Flashcards in Repro 9.2 Foetal Growth and Development Deck (60):
When does the foetal period begin and end?
Begins at the 8th week post conception and ends at birth
In general terms what happens during the foetal period?
Growth and maturation of systems laid down during the embryonic period to fit the individual for birth and postnatal life
What are the most important body systems for determining survival outside the uterus?
What is the embryonic period also known as?
Organogenetic period - intense morphogenesis and differentiation. Includes little weight gain. Absolute growth is very small except the placenta
What causes major weight gain during the foetal period?
Early foetal period - protein deposition
Late foetal period - adipose deposition
What are the potential reasons for a small neonate?
Intra-uterine growth retardation
What 3 broad categories may age of foetus be estimated by?
Duration of pregnancy
Syphysis - fundal height
How is the duration of pregnancy assessed?
Age since mothers last menstrual period (+2 weeks of fertilisation age)
Why is the duration of pregnancy prone to inaccuracy?
Irregular menstrual cycles
Mother may not be confident of last menstrual period date
How can the developmental criteria be assessed?
What is measured during ultrasound to assess development?
Biparietal diameter of head
How can age be assessed after delivery?
Weight and appearance
Why and when is crown-rump length measured?
7 - 13 weeks to date pregnancy and estimate EDD. Crown rump length increases rapidly in pre-embryonic, embryonic and early foetal periods so will give a good indication of age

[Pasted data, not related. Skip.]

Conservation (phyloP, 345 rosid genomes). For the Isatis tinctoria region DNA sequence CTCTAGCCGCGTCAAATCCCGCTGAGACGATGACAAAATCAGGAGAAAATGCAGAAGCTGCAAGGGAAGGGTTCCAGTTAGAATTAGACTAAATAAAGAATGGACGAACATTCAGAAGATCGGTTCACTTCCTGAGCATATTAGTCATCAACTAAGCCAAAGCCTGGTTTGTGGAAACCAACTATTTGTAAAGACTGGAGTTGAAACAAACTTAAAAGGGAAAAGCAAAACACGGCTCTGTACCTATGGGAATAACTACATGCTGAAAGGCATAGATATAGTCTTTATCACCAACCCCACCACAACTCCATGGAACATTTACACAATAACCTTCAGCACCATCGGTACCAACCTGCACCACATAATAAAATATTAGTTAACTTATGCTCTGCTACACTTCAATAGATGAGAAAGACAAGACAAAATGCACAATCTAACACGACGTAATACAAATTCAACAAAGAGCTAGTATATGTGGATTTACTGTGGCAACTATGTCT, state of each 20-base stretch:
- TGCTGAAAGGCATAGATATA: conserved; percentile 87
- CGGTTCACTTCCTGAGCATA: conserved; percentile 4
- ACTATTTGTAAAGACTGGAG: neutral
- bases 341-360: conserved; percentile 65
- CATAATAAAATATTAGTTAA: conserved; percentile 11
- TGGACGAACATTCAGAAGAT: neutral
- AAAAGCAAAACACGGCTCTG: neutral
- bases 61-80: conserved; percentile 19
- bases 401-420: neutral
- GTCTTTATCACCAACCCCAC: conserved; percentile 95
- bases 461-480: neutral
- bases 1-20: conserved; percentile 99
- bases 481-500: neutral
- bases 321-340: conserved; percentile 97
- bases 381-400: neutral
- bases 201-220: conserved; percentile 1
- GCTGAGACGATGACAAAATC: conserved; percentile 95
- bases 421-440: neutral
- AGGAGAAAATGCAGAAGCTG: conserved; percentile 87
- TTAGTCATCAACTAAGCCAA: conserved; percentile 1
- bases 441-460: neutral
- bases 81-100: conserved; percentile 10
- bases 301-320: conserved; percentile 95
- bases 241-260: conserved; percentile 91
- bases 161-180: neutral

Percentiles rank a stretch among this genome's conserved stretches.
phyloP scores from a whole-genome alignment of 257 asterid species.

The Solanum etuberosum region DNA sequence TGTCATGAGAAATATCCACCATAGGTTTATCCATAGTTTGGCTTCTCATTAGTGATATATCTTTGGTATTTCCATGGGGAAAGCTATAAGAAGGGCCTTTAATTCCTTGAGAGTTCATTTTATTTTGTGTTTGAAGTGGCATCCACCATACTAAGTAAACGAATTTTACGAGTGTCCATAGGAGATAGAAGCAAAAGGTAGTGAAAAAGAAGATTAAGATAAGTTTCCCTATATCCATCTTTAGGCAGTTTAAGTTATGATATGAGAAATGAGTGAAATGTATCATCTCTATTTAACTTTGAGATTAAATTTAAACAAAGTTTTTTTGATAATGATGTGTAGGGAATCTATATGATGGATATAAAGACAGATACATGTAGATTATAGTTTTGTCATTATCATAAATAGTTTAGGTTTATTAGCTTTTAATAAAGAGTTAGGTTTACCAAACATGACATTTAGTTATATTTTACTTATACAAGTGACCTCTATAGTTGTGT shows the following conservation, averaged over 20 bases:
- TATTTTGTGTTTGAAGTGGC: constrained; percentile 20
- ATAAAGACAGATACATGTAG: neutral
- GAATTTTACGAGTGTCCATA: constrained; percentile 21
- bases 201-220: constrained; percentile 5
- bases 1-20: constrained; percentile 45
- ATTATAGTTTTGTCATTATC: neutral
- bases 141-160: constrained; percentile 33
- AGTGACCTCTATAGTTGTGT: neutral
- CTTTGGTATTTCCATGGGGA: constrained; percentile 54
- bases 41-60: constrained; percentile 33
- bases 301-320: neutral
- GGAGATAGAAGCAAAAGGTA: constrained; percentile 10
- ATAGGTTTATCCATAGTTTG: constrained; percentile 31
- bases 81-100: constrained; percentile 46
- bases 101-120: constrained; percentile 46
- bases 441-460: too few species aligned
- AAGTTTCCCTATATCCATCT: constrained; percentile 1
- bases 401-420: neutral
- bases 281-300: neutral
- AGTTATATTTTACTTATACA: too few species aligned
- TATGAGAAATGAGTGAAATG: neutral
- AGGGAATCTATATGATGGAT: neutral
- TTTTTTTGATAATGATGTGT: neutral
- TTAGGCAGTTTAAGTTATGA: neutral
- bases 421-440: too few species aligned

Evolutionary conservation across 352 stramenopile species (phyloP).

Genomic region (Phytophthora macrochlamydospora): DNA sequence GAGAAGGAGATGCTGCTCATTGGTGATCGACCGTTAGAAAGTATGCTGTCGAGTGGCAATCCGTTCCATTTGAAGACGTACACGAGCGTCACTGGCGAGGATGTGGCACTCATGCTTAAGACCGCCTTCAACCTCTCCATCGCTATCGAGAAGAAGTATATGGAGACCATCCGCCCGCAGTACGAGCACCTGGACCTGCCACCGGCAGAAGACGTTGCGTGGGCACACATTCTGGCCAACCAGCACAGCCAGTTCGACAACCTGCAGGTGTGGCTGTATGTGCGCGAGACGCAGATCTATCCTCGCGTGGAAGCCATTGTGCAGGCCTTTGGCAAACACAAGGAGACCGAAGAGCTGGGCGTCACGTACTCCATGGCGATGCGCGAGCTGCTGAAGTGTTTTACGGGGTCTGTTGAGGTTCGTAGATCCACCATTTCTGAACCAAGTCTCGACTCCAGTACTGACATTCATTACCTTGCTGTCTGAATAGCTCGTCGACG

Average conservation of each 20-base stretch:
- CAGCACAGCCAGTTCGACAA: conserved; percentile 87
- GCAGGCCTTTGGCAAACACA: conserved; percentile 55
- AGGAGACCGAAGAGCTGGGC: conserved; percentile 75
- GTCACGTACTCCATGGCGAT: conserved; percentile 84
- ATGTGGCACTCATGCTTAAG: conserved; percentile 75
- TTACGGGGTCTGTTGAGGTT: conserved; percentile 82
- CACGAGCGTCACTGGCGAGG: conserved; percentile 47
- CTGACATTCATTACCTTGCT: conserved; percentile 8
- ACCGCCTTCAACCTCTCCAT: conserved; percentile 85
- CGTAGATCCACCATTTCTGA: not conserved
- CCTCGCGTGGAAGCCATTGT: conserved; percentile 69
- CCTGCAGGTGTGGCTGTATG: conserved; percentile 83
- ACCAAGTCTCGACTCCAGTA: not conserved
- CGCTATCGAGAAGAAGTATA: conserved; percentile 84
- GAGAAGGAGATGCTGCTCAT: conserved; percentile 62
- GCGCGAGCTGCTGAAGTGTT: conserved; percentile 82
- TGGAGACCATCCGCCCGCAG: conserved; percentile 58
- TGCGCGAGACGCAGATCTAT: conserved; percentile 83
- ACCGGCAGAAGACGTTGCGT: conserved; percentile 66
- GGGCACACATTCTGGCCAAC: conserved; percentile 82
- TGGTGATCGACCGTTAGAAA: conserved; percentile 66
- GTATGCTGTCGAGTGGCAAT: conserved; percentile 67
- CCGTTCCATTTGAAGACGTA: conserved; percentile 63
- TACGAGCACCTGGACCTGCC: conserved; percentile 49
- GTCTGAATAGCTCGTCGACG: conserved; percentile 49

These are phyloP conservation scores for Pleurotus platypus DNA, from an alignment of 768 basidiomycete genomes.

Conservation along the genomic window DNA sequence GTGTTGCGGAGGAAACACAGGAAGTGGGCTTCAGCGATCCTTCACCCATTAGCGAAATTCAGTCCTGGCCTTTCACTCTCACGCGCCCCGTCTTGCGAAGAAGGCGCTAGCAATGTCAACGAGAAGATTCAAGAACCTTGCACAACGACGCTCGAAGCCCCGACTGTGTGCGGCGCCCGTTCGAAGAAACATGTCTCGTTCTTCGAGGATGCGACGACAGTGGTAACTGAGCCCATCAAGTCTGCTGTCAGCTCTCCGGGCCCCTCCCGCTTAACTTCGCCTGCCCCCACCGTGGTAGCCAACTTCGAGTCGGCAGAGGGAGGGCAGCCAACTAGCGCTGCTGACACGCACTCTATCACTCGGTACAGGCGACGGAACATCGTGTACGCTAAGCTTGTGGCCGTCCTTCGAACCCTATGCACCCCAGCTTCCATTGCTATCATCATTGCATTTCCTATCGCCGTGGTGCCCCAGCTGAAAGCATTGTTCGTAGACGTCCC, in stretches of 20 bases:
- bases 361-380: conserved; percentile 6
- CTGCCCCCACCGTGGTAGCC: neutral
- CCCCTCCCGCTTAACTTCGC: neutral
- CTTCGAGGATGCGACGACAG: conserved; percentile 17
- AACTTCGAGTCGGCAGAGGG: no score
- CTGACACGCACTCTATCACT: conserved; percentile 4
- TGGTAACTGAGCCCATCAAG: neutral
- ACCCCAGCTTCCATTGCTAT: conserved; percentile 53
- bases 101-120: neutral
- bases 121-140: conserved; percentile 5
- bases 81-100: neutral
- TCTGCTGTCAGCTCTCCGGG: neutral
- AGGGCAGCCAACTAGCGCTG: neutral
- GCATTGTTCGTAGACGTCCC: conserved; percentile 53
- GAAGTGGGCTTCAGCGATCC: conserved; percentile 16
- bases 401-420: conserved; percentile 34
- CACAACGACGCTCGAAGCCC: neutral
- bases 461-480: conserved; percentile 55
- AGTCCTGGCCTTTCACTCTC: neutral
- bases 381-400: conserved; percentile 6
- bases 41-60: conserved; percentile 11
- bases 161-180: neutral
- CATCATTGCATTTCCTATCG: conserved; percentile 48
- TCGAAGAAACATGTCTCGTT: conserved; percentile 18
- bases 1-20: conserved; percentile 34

What is biparietal diameter of the head?
Distance between parietal bones of the foetal skill (assessed in T2 and 3)
What are abdominal circumference and femur length used for?
Used with BPD for dating and growth monitoring
Also useful for anomaly detection
What is symphysis-fundal height?
Distance from the symphysis pubis to top of uterus
How is the symphysis-fundal height measured?
Can be measured with a tape measure and should relate to weeks (e.g. 20 weeks, 20cm although plateaus after 36 weeks)
Height of fundus can also be measured in relation to other structures e.g. umbilicus, xiphisternum
Where is the uterus palpable at week 12?
Above the pelvis
How is intrauterine/foetal growth restriction assessed?
A lag of 4cm or more of the fundal height
What sources can cause variability in estimation of foetal age?
Number of foetuses
Volume of amniotic fluid
Extent of engagement of the head
Postion of the foetus
What are the advantages of ultrasound?
Can be used in pregnancy to calculate age also location, number and viability
What is the purpose of the 20 week scan?
Assess foetal growth and anomalies
What is considered to be low, normal and high birth weight?
Low 4500g = macrosomia
What are the 4 phases of maturation of the lungs?
Canalicular (16-26 wks)
Terminal Sac (26 - term)
Alveolar period (late foetal to 8 years)
What development of the respiratory tract occurs in the embryonic period?
Bronchopulmonary tree forms
Respiratory diverticulum is separated from the oesophagus by the tracheoesophageal septum
What histological changes occur in the respiratory system in the pseudoglandular phase?
Duct system forms
Airways formed as far as terminal branches
What histological changes occur in the respiratory system in the canalicular phase?
Building from bronchioles, some terminal sacs begin to form at 24 wks
What histological changes occur in the respiratory system in the terminal sac phase?
Many primitive sacs form and some primitive alveoli
Differentiation of pneumocytes to type I and II
Surfactant formed from week 20
What histological changes occur in the respiratory system in the alveolar period?